Regarding tuning, perhaps best of all, there is a huge range in the air spring curve. Fox offers six different volume reducers for the Float X. They come in .2 cubic inch increments. Five of the six are pictured below – not shown is the yellow one which was in my shock. Anyhow, rather than stack 1, 2, or 3 reducers as you would with a RockShox Super Deluxe – arguably its main competitor – there is much broader overall range and better fine tuning at your disposal with this unit as it offers 7 total potential options. Props are also due to Fox for color coding and imprinting the actual volumes on each reducer; having a metric to refer to is nice. So, anyhow – what does this mean on trail? Well, it is highly unlikely that you’ll struggle to find the right air spring curve, which means you’re more likely to get the feeling you’re after on trail. Lately, I’ve been running a slightly more linear setup on my bikes when I can get away with it. Another aspect of the Float X that I appreciated was that when I opted for a slightly smaller volume reducer (read: less progressive) to open up my mid stroke compliance, the bottom outs weren’t all that harsh. This is likely due to the larger and much improved bottom out bumper. So, you can get away with a more linear setup without experiencing jarring bottom outs – that’s undeniably a good thing.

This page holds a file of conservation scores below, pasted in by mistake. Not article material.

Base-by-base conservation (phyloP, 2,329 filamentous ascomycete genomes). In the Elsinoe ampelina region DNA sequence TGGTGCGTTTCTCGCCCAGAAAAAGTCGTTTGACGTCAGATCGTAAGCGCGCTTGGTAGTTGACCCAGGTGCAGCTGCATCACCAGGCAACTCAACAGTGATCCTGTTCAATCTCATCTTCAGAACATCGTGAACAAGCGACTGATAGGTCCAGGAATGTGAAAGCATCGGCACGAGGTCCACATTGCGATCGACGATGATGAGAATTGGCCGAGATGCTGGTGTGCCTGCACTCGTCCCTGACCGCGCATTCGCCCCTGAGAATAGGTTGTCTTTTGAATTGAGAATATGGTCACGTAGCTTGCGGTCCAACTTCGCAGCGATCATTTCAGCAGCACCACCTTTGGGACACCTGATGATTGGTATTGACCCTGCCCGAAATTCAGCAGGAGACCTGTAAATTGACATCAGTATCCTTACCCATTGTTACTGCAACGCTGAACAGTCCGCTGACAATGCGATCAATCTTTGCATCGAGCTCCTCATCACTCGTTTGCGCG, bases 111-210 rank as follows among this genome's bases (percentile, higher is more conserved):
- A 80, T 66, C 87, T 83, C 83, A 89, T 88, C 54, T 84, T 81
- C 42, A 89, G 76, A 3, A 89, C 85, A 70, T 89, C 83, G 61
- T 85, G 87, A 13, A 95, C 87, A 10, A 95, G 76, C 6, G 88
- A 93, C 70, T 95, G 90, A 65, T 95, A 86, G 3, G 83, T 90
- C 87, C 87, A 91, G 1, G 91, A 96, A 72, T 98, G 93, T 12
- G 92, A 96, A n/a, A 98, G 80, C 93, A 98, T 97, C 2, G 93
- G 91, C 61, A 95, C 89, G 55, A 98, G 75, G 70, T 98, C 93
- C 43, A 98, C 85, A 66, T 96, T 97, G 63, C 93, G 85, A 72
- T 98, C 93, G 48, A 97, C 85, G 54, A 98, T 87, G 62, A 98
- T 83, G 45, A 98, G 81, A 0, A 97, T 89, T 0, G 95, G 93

As far as the DHX was concerned, right away I greatly appreciated the design improvements that overlap with the Float X – mainly the aforementioned new approach to the low speed compression and the lockout. I also loved the aspects this shares with DHX2 – its more expensive counterpart – such as the detents in the spring preload collar and above all, the captured bottom out bumper that’s now more substantial. While loads of mountain bikers entertain the idea of putting a coil sprung shock on their mid travel bike, not every bike is designed to accept one – at least not optimally anyway. One of the larger setbacks in a coil swap is that coil sprung shocks don’t build up pressure at the end of the stroke like an air spring does. Thus, coil sprung shocks with sub par bottom out bumpers can be particularly difficult to get along with. I found that even on my personal bike which leans toward the more linear end of the spectrum, the DHX warded off harsh bottom outs extremely well. It’s worth noting that the DHX builds up a little more pressure (read: progression) hydraulically as well, compared to the *old* DHX2, which seemed to blow through its travel quite easily.